Team Fed And CPI

June 16, 2021

As investors, analysts and commentators warm to the idea that “inflation is likely transitory”, much of what we have been hearing from the the Fed and the United States Treasury seems to encourage and support that interpretation.

Team Fed member (aka Secretary of Treasury) Janet Yellen, who has used the word ‘transitory’ on other occasions, followed up her own attempts (here and here) to introduce the word into mainstream financial vocabulary with additional comments in a press conference after the G-7 meeting in London…

“We’re seeing some inflation but I don’t believe it’s permanent. We at least on a year-over-year basis will continue, I believe, through the rest of the year to see higher inflation rates — maybe around 3%.” 

What she really means is that she hopes the effects of inflation won’t morph into something a lot worse than what is currently happening.


What is currently happening is that the increases in prices according the the CPI (consumer price index) have risen measurably since last year.  As measured by the CPI, consumer prices for May 2021 were up 5% over the past 12 months.

However, when you consider the fact that prices in May 2020 increased by only .01 percent and the rate of increase for the previous twelve months was the lowest in five years, then the latest CPI readings are not that inflammatory.

The current year-to-date annual increase in the CPI for 2021 is 3.35%. There is concern that the increases may continue and that CPI rate for the full year might move above  4%, or higher.

When comparing that to last year’s rate of 1.36%, there might be potential cause for alarm. However, 2020 was an unusual year and the CPI rate for 2020 was significantly lower than in previous years.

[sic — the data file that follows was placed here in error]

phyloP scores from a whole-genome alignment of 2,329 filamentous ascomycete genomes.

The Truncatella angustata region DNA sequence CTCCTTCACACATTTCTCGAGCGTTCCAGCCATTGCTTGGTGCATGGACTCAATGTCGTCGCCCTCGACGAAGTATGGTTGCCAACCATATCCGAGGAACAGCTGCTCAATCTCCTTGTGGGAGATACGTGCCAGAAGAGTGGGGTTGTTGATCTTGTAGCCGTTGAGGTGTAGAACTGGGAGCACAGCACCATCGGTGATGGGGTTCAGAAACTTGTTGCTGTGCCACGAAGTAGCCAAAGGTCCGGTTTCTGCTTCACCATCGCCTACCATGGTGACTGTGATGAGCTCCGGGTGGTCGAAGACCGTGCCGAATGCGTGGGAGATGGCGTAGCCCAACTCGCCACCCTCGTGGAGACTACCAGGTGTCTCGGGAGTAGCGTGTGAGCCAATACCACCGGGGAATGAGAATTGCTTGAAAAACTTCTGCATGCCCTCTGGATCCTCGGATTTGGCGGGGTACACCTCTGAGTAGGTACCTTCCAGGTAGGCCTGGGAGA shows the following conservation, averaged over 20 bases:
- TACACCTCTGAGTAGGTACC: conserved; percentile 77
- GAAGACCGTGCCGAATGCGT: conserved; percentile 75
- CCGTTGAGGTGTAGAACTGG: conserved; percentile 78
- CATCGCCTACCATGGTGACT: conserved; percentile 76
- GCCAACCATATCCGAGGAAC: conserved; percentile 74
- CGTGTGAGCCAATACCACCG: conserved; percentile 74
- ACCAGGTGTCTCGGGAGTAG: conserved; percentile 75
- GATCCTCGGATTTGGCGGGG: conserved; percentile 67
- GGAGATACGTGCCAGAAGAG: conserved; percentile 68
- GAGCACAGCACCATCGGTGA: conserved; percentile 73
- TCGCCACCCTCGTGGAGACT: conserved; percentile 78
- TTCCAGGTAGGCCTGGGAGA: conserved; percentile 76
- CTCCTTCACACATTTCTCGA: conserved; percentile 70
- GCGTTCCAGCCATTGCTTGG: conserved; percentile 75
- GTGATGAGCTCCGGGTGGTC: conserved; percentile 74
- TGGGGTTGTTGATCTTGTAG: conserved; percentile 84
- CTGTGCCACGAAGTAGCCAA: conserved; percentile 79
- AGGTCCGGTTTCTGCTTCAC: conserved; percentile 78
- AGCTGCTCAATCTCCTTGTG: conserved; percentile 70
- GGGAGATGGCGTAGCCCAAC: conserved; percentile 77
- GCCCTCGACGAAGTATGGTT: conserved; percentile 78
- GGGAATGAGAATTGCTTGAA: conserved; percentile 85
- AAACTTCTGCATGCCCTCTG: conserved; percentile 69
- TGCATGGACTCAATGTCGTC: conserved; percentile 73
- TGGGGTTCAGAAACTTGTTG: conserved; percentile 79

Also, the last time consumer prices exceeded an annual rate of 4% for a full calendar year (4.08%, 2007), the following year, 2008, brought a drop in the CPI rate all the way down to .09%.

The above facts lend some credence to statements made by Team Fed co-captain Jerome Powell earlier this year…

An episode of one-time price increases as the economy reopens is not the same thing as and is not likely to lead to persistently higher year over year inflation into the future,” 

 “…(while)we know that the base effects will disappear in a few months, it’s much harder to predict, with confidence, the amount of time it will take to resolve the bottlenecks” or “the temporary effects that they will have on prices.” 

I agree.


Here is a chart that shows annual CPI rates dating back to 1914…

The CPI rate of increase has not been above 10% since 1980 – forty years ago; and it has not exceeded 5% either, except for one year, 1990.

In addition, except for the year 2007, the CPI has not exceeded 4% for the past thirty years.

The average calendar year CPI rate for the past decade is 1.74%.

Don’t look for any lasting changes to the pattern of lower CPI rates over time.  (also see Fed Inflation Is Losing Its Intended Effect)

(Disclosure: Kelsey Williams is not a fan or supporter of Team Fed)


Spanish Conquistadores invaded the Inca Empire in 1528 to steal their silver and gold.

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